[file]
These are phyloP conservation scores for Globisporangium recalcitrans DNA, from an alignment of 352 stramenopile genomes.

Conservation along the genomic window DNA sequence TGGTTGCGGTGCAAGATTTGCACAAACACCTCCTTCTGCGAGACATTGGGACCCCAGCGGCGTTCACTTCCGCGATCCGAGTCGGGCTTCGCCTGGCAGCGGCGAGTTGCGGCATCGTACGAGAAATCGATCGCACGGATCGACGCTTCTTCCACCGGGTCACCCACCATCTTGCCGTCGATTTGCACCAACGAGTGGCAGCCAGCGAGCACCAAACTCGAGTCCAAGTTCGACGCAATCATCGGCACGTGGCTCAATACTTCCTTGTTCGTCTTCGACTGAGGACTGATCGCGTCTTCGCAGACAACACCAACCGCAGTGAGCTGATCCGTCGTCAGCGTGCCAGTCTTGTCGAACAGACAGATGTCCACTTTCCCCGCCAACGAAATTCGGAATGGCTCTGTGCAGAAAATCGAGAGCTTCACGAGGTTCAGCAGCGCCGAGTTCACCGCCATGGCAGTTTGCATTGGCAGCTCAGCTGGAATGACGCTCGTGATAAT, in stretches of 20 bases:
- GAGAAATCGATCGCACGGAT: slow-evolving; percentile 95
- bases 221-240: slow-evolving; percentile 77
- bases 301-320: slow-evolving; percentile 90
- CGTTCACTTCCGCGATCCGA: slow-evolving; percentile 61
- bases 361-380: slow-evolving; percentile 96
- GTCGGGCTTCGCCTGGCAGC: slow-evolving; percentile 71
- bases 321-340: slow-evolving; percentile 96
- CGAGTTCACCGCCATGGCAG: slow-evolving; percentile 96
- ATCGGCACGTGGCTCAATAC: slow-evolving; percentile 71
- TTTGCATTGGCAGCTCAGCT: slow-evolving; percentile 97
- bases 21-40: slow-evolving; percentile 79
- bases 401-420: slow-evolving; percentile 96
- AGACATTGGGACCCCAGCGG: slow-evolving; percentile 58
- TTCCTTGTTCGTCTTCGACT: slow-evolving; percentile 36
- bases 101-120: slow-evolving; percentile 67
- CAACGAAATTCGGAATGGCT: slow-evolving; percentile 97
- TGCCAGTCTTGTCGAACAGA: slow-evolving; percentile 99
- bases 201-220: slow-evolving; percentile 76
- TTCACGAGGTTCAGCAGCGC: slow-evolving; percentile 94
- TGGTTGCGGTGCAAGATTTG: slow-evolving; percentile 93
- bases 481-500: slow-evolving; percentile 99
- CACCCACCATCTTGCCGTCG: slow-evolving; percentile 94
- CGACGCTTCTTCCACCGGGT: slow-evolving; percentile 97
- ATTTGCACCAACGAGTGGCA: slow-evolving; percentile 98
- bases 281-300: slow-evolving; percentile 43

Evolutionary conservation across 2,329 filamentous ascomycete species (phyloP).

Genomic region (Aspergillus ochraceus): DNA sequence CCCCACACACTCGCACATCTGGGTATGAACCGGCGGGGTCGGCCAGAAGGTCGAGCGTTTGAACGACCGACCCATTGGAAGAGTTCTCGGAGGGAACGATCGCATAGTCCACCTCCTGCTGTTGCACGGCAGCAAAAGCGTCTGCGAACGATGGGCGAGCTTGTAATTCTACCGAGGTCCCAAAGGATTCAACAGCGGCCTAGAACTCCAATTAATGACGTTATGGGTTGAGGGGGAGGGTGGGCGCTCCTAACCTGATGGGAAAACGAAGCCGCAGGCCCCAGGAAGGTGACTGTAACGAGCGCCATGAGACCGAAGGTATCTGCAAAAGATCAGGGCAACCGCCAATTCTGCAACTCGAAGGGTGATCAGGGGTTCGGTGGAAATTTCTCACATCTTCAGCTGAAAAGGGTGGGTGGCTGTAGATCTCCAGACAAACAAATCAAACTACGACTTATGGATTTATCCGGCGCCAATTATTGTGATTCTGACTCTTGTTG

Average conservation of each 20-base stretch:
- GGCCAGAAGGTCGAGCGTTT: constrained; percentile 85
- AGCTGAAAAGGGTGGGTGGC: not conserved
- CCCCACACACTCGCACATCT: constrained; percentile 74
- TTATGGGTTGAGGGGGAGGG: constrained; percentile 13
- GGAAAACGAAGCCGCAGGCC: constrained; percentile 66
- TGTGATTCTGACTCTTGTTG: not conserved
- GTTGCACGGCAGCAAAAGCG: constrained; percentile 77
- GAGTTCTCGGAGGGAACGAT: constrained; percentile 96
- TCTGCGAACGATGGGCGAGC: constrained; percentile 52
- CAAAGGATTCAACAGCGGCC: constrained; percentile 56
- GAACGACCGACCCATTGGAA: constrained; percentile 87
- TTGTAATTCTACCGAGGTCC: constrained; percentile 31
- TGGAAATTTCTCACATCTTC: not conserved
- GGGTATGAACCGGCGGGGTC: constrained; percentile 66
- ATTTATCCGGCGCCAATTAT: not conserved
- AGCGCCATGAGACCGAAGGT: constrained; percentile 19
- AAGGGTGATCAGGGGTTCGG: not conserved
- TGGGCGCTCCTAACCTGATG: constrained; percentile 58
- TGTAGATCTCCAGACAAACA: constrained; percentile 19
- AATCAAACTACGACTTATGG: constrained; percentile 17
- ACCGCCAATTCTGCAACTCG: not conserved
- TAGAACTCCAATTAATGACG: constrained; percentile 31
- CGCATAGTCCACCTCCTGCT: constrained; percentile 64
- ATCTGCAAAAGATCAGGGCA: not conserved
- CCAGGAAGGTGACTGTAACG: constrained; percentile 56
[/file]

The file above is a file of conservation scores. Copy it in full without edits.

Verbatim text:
These are phyloP conservation scores for Globisporangium recalcitrans DNA, from an alignment of 352 stramenopile genomes.

Conservation along the genomic window DNA sequence TGGTTGCGGTGCAAGATTTGCACAAACACCTCCTTCTGCGAGACATTGGGACCCCAGCGGCGTTCACTTCCGCGATCCGAGTCGGGCTTCGCCTGGCAGCGGCGAGTTGCGGCATCGTACGAGAAATCGATCGCACGGATCGACGCTTCTTCCACCGGGTCACCCACCATCTTGCCGTCGATTTGCACCAACGAGTGGCAGCCAGCGAGCACCAAACTCGAGTCCAAGTTCGACGCAATCATCGGCACGTGGCTCAATACTTCCTTGTTCGTCTTCGACTGAGGACTGATCGCGTCTTCGCAGACAACACCAACCGCAGTGAGCTGATCCGTCGTCAGCGTGCCAGTCTTGTCGAACAGACAGATGTCCACTTTCCCCGCCAACGAAATTCGGAATGGCTCTGTGCAGAAAATCGAGAGCTTCACGAGGTTCAGCAGCGCCGAGTTCACCGCCATGGCAGTTTGCATTGGCAGCTCAGCTGGAATGACGCTCGTGATAAT, in stretches of 20 bases:
- GAGAAATCGATCGCACGGAT: slow-evolving; percentile 95
- bases 221-240: slow-evolving; percentile 77
- bases 301-320: slow-evolving; percentile 90
- CGTTCACTTCCGCGATCCGA: slow-evolving; percentile 61
- bases 361-380: slow-evolving; percentile 96
- GTCGGGCTTCGCCTGGCAGC: slow-evolving; percentile 71
- bases 321-340: slow-evolving; percentile 96
- CGAGTTCACCGCCATGGCAG: slow-evolving; percentile 96
- ATCGGCACGTGGCTCAATAC: slow-evolving; percentile 71
- TTTGCATTGGCAGCTCAGCT: slow-evolving; percentile 97
- bases 21-40: slow-evolving; percentile 79
- bases 401-420: slow-evolving; percentile 96
- AGACATTGGGACCCCAGCGG: slow-evolving; percentile 58
- TTCCTTGTTCGTCTTCGACT: slow-evolving; percentile 36
- bases 101-120: slow-evolving; percentile 67
- CAACGAAATTCGGAATGGCT: slow-evolving; percentile 97
- TGCCAGTCTTGTCGAACAGA: slow-evolving; percentile 99
- bases 201-220: slow-evolving; percentile 76
- TTCACGAGGTTCAGCAGCGC: slow-evolving; percentile 94
- TGGTTGCGGTGCAAGATTTG: slow-evolving; percentile 93
- bases 481-500: slow-evolving; percentile 99
- CACCCACCATCTTGCCGTCG: slow-evolving; percentile 94
- CGACGCTTCTTCCACCGGGT: slow-evolving; percentile 97
- ATTTGCACCAACGAGTGGCA: slow-evolving; percentile 98
- bases 281-300: slow-evolving; percentile 43

Evolutionary conservation across 2,329 filamentous ascomycete species (phyloP).

Genomic region (Aspergillus ochraceus): DNA sequence CCCCACACACTCGCACATCTGGGTATGAACCGGCGGGGTCGGCCAGAAGGTCGAGCGTTTGAACGACCGACCCATTGGAAGAGTTCTCGGAGGGAACGATCGCATAGTCCACCTCCTGCTGTTGCACGGCAGCAAAAGCGTCTGCGAACGATGGGCGAGCTTGTAATTCTACCGAGGTCCCAAAGGATTCAACAGCGGCCTAGAACTCCAATTAATGACGTTATGGGTTGAGGGGGAGGGTGGGCGCTCCTAACCTGATGGGAAAACGAAGCCGCAGGCCCCAGGAAGGTGACTGTAACGAGCGCCATGAGACCGAAGGTATCTGCAAAAGATCAGGGCAACCGCCAATTCTGCAACTCGAAGGGTGATCAGGGGTTCGGTGGAAATTTCTCACATCTTCAGCTGAAAAGGGTGGGTGGCTGTAGATCTCCAGACAAACAAATCAAACTACGACTTATGGATTTATCCGGCGCCAATTATTGTGATTCTGACTCTTGTTG

Average conservation of each 20-base stretch:
- GGCCAGAAGGTCGAGCGTTT: constrained; percentile 85
- AGCTGAAAAGGGTGGGTGGC: not conserved
- CCCCACACACTCGCACATCT: constrained; percentile 74
- TTATGGGTTGAGGGGGAGGG: constrained; percentile 13
- GGAAAACGAAGCCGCAGGCC: constrained; percentile 66
- TGTGATTCTGACTCTTGTTG: not conserved
- GTTGCACGGCAGCAAAAGCG: constrained; percentile 77
- GAGTTCTCGGAGGGAACGAT: constrained; percentile 96
- TCTGCGAACGATGGGCGAGC: constrained; percentile 52
- CAAAGGATTCAACAGCGGCC: constrained; percentile 56
- GAACGACCGACCCATTGGAA: constrained; percentile 87
- TTGTAATTCTACCGAGGTCC: constrained; percentile 31
- TGGAAATTTCTCACATCTTC: not conserved
- GGGTATGAACCGGCGGGGTC: constrained; percentile 66
- ATTTATCCGGCGCCAATTAT: not conserved
- AGCGCCATGAGACCGAAGGT: constrained; percentile 19
- AAGGGTGATCAGGGGTTCGG: not conserved
- TGGGCGCTCCTAACCTGATG: constrained; percentile 58
- TGTAGATCTCCAGACAAACA: constrained; percentile 19
- AATCAAACTACGACTTATGG: constrained; percentile 17
- ACCGCCAATTCTGCAACTCG: not conserved
- TAGAACTCCAATTAATGACG: constrained; percentile 31
- CGCATAGTCCACCTCCTGCT: constrained; percentile 64
- ATCTGCAAAAGATCAGGGCA: not conserved
- CCAGGAAGGTGACTGTAACG: constrained; percentile 56